of the North Manchester Historical Society, Inc.

Volume XX Number 4 November 2003

The History of North Manchester Undertakers

Mike McKee

Early Traditions.

Since the earliest beginnings of man, humans have buried their dead. Archeologists have found shallow graves dug by hand or with crude tools, flowers placed carefully on the deceased's grave, tools, hunting weapons and food baskets with the body. For thousands of years humans have believed that a human body deserves decent and respectful treatment. In 17th century Europe care of the deceased was undertaken by the family. They washed and dressed the body and laid out the body for a period of time in the home. They dug the grave and conducted a service acknowledging the life that had been lived and finally buried their loved one. This European tradition came to America with the original Pilgrims and became the foundation for an American funeral tradition.

By the late 18th century the care of the dead began to be handed over to persons outside the family: cabinetmakers or church sextons or owners of livery stables. Each profession had something special to offer. The cabinetmakers crafted coffins, church sextons located graves and managed cemeteries and livery operators had wagons in which to transport the deceased to the cemetery. Furniture stores sold the coffins and funeral related merchandise. It is from these four professions that many family owned funeral home businesses began.


In France, Dr Gannal introduced a method of embalming using the arterial system of the body and a concoction of chemicals that provided some form of preservation. By mid 19th century, chemical embalming methods were being researched in the medical schools and large city hospitals. Although not widely accepted, or used, the idea caught the attention of enough practitioners that it was kept alive until the Civil War.

During the Civil War, Dr. Thomas H. Holmes, regarded as the father of modern embalming, advanced the concept and improved the preserving chemicals. His career began in the 1840s as an assistant to a New York county coroner. By 1861 he was a captain in the Union army stationed in Washington, D. C. His talents were put to use embalming Union soldiers so they could be returned home to their families. During the war the vocation, embalmer-surgeon, was born; they cared for the injured and embalmed the dead. Following the war, embalming remained an accepted and requested service and became widely used. Epidemics in large communities, often due to contaminated water supplies because of unembalmed bodies buried in nearby cemeteries, prompted communities and states to require embalming.

Virginia was the first state to pass embalming laws in 1894. Following the Civil War and up to about 1930, embalming was done in the home of the deceased. The undertaker and his assistant brought a portable wooden table, known as a cooling board; necessary instrument, gravity bottle, hose, and formaldehyde. After the embalming operation, usually done in the bedroom, the body was dressed, placed in a coffin and taken to the front parlor of the home for visitation. Some funerals were held in the home but most were in churches.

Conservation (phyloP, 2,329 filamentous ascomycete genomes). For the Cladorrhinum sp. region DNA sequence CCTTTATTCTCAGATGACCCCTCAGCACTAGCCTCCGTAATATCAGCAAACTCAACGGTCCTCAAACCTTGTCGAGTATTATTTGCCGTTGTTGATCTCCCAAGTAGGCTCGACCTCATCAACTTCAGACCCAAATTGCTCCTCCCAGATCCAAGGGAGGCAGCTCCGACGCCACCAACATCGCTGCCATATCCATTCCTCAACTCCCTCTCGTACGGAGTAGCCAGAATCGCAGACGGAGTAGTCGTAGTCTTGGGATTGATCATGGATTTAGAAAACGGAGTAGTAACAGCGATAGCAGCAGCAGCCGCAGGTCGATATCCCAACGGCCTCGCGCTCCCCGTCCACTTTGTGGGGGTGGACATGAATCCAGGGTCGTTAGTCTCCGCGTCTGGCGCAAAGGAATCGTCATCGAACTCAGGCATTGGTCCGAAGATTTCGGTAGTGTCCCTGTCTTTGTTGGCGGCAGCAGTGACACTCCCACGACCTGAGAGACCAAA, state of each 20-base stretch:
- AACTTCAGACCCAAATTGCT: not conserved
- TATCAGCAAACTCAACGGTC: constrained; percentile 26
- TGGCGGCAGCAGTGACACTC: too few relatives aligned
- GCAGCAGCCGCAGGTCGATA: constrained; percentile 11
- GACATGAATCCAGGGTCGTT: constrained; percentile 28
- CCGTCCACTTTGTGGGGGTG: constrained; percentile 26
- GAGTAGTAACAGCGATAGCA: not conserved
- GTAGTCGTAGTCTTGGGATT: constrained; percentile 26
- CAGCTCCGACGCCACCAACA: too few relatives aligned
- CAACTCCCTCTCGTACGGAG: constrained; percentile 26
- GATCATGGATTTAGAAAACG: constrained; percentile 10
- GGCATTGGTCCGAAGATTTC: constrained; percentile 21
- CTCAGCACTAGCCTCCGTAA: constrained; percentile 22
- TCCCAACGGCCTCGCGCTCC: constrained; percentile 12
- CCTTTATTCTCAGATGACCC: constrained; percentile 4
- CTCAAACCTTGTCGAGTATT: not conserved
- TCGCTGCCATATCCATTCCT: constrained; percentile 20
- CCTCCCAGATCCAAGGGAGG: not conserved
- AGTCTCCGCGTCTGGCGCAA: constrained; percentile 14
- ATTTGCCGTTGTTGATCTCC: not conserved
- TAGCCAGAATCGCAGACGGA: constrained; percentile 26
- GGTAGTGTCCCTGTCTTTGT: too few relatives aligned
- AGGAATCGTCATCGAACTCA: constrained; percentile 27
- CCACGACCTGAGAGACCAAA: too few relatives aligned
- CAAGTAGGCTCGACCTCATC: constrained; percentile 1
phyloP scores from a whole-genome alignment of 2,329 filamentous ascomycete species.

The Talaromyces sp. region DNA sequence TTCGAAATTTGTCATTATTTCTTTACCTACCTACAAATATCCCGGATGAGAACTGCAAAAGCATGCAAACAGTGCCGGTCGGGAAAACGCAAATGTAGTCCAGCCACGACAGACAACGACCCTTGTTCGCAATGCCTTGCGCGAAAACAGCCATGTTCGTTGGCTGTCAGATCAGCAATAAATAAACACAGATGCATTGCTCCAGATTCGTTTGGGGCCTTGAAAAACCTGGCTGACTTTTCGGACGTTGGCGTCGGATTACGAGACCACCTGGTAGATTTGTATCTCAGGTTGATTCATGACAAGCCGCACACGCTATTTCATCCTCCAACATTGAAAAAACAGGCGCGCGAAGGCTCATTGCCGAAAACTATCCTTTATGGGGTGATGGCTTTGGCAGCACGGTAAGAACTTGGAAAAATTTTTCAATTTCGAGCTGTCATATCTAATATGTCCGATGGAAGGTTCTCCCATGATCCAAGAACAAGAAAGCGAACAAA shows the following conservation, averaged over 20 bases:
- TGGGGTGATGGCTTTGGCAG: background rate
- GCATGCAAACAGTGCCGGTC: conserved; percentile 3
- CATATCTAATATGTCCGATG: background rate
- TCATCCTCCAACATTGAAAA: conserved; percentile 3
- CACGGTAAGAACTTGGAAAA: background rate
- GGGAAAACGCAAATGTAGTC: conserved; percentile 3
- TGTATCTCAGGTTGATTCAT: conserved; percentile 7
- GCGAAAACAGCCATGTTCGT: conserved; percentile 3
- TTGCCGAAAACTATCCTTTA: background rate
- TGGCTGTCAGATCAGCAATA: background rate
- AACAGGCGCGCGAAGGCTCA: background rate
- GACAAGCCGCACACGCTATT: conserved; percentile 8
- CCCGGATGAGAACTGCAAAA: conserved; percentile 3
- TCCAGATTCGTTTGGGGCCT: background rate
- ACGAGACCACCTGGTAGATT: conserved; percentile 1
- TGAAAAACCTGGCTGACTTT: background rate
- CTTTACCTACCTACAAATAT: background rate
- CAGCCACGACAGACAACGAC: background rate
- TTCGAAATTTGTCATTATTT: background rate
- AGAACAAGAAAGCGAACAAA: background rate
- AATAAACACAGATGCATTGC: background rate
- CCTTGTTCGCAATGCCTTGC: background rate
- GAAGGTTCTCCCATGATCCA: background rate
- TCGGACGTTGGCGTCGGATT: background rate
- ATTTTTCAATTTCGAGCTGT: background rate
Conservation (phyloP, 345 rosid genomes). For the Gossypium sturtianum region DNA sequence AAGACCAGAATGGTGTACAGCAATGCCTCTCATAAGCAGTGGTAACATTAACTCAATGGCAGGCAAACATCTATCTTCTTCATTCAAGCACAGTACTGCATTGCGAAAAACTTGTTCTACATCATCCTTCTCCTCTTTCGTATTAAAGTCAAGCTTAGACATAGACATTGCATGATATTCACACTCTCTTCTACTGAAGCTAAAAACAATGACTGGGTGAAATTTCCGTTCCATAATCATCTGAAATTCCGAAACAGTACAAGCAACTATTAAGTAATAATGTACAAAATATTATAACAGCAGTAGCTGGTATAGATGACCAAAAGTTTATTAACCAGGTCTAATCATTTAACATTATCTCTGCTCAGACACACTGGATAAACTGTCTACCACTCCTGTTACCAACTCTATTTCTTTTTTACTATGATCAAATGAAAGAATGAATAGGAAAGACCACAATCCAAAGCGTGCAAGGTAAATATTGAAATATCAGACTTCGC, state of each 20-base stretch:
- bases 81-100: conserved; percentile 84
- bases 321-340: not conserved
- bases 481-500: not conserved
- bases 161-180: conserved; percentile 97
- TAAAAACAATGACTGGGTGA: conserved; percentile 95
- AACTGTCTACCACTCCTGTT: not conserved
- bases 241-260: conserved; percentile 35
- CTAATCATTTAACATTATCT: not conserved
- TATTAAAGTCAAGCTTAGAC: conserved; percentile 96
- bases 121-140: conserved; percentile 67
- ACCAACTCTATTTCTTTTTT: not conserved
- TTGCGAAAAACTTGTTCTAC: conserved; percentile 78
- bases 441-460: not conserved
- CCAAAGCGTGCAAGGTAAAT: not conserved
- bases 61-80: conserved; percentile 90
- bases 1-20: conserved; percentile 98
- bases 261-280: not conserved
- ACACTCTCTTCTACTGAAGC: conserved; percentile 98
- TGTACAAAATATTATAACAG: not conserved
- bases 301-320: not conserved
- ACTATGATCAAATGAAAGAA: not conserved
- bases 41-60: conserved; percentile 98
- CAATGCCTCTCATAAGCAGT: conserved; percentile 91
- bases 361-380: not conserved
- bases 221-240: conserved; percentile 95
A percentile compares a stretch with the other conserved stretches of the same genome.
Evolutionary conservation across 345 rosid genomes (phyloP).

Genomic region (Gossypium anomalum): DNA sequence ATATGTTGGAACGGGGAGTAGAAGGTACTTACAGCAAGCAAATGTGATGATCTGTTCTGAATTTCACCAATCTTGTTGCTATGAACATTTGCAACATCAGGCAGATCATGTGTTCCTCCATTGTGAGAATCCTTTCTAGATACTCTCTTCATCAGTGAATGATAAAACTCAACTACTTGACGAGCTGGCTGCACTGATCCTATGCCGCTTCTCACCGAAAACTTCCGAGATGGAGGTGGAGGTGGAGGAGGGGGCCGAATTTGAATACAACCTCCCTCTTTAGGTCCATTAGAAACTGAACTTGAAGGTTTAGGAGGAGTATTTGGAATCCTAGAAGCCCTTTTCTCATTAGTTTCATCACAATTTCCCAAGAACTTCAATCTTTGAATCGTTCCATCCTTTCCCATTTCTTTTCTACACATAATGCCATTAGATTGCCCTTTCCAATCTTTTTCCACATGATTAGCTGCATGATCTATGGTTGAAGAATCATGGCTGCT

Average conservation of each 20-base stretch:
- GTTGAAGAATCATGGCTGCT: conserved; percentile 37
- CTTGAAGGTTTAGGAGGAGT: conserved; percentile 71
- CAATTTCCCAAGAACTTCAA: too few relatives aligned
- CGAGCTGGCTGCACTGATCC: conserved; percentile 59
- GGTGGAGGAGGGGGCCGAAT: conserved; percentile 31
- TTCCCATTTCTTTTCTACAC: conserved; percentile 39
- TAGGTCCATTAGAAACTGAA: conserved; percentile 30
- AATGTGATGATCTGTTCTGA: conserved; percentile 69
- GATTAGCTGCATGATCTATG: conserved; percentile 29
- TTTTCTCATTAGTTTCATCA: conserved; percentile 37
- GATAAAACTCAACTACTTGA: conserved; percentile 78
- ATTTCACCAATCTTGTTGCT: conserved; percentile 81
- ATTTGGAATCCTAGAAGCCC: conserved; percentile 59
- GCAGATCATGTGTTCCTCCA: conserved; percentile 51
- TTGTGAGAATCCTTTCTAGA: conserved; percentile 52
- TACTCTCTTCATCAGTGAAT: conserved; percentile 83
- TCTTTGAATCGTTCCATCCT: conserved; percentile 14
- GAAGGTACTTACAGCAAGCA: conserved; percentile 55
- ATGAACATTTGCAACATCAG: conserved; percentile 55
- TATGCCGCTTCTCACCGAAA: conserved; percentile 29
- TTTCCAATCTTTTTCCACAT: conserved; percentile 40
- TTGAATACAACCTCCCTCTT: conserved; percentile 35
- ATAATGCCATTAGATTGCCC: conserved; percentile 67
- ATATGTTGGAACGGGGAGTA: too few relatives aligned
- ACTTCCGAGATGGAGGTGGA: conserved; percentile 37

In the mid-19th century those persons offering funeral merchandise began to undertake additional services. They became known as undertakers. Beyond handling coffins, they provided laying out services, funeral direction and transportation. Coffins were made of wood in the shape of a human body - wide at the shoulders, narrowing toward the feet. These coffins were purchased at a local furniture store. At this time they were considered another piece of furniture or cabinetry. If you examine a photograph of the inside of a 19th century furniture store you will likely see coffins standing on end at the back of the store, ready for purchase like any other piece of furniture. These stores also offered door badges and rental chairs. Embalmers left over from the Civil War joined with these furniture store operators and established "furniture and undertaking parlors". Undertakers also became associated with livery stables, upholsterers and lumber dealers.

Funeral Homes and Parlors.

By the beginning of the 20th century many family homes, and even the store front undertaking parlors, were not able to accommodate visitations and funeral services. In response, undertakers began to move their establishments to large home in the community. Many of these homes were large enough to create a preparation room where the embalming was done, thus eliminating the need to embalm in the decedent's home. Locally, funeral homes came into use in the mid-1920s. Spacious in their time, they offered arrangement offices, casket selection rooms and visitation parlors. However, some visitation in family homes continued until the 1940s and, occasionally, still today. With the birth of these full service funeral homes, funeral directors took responsibility for all details of the service for the deceased and family.

Today most funeral homes offer handicapped accessible facilities, lighted off street parking, dining areas for family meals, as well as hearses and flower delivery vans. When motorized hearses were introduced in North Manchester around 1906, undertakers had to keep their horse drawn coaches for families who refused to have their loved one transported to the cemetery in "one of those new motor machines". In the late 1920s funeral homes also offered

ambulance service. By attaching a red flashing light to a hearse, the funeral director provided a means of transporting the sick and injured. North Manchester funeral directors offered this service for some 60 years until state regulations for emergency medical care could no longer be maintained. Ambulance services across the state were taken over by fire departments, hospitals and private businesses.

Let's step back to about 1875 and follow the early undertakers in our town to the funeral directors of today.

Stewart and Ellwood - Augustus E. Stewart (1855 - before 1926) opens an undertaking parlor at 216 E. Main Street in North Manchester about 1875. The 1880 census lists his occupation as cabinet maker. Mr. Stewart has likely come to North Manchester sooner as several publications refer to him as one of the pioneers. He is active about the town and serves as town trustee in 1892. Stewart is joined by John C. Ellwood, (1848 - 1918) who comes to North Manchester from Ohio in 1876. He is a cabinetmaker and a Civil War veteran, possibly part of an embalming team. This business is sold to Gara and Wise in January, 1900. Mr. Ellwood retires and Mr. Stewart remains with Gara and Wise as a salesman until August of 1902. He will be absent from the community for several years, but returns and establishes another undertaking parlor which operates until about 1920 (possibly in the area of 227 E. Main St).